As an ongoing voting deadlock of a partisan spending bill may cause the federal government to shut down, the University acknowledged that possibility and shed light on preparedness plans in an email sent to the Cornell community on Thursday, Sept. 29 from Prof. Krystyn J. Van Vliet, engineering, who also serves as the vice president for research and innovation, and Joel M. Malina, the vice president for University Relations.
Congress has made little progress on passing the government spending bill, with the Democratic-controlled Senate requesting more funding in opposition to the Republican-led House of Representatives, who refuse to pass the bill. If Congress does not approve federal funding appropriation plans by Oct. 1 — usually the start of the government’s annual fiscal cycle — the federal government will shut down Sunday.
The shutdown would “affect university education, research and other operations,” according to the email.
“For our students, if you receive federal financial aid or veterans affairs benefits, no immediate impact is anticipated this semester,” Vliet wrote in the email. “If you are a Cornell employee or student seeking a visa renewal during a shutdown period, related federal processes are expected to be paused.”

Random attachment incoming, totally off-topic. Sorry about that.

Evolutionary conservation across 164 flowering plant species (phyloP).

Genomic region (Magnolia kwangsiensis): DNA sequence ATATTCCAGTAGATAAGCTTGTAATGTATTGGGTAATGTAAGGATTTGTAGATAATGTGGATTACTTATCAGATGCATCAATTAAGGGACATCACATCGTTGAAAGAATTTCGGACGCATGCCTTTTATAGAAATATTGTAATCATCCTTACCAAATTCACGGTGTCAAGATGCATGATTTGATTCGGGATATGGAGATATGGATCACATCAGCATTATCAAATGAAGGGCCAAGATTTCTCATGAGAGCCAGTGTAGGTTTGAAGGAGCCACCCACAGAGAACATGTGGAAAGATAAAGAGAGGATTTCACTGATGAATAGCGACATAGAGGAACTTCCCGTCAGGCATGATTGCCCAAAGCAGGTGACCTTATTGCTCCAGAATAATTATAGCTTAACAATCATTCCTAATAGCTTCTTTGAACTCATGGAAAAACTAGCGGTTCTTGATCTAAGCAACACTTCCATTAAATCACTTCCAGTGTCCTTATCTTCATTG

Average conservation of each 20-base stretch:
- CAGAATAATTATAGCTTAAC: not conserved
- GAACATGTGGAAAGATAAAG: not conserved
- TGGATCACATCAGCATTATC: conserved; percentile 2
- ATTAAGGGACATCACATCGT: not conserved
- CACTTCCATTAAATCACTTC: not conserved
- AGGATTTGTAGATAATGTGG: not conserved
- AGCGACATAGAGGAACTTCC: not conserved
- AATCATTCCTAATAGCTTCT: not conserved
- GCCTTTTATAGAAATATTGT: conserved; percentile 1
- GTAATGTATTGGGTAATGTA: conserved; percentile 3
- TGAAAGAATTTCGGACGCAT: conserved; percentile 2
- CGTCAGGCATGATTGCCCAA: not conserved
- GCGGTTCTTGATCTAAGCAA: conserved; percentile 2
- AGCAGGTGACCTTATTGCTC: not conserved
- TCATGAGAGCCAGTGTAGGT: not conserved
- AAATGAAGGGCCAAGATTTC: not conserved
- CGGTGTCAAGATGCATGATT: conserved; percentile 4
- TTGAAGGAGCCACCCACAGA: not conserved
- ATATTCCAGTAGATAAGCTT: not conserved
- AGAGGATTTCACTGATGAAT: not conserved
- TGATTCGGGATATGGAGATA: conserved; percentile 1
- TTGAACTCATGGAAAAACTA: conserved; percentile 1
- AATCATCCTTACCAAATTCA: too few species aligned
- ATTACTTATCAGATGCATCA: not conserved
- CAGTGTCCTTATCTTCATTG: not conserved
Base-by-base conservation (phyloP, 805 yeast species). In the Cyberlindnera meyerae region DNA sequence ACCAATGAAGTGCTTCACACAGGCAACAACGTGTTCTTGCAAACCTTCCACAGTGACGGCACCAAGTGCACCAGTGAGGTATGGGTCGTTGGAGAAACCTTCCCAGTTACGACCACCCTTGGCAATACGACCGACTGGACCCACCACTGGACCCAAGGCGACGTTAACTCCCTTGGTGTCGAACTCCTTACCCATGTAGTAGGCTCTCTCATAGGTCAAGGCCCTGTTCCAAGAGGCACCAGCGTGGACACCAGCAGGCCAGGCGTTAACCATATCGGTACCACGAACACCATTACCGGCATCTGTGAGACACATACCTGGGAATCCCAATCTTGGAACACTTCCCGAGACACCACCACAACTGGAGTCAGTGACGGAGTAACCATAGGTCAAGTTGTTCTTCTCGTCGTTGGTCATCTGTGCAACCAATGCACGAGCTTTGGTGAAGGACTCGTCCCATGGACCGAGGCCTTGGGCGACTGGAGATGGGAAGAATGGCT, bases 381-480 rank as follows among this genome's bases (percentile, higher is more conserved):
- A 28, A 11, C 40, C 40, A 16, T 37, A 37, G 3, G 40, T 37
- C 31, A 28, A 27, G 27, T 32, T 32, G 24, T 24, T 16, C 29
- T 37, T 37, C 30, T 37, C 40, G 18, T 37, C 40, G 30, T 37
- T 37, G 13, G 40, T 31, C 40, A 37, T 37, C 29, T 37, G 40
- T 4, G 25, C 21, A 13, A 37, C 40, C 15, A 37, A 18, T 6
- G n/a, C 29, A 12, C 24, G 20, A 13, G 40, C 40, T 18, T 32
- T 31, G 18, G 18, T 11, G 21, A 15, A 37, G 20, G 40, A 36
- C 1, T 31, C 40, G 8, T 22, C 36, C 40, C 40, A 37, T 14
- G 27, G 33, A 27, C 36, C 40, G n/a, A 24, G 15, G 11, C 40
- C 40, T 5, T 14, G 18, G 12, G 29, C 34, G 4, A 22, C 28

During a government shutdown, though continued to be paid, Pell Grants and student loans may be disrupted as employees from education departments would be away from work. Scientific research agencies like the National Institutes of Health would similarly furlough most of their employees, impacting research activities.
The email acknowledged the potential stress from the shutdown and said that the University is prepared to support people impacted by the situation and respond to questions and concerns.
“In all of the varied circumstances that can impact Cornell life and our broader activities, we will work together to anticipate and reduce disruptions as much as possible,” the email said.
The email indicates that additional information will be sent to the Cornell community, particularly among those most affected.
“If you are part of the broad Cornell research community that is sponsored by or works with federal government agencies, more specific communications will follow today,” the email said.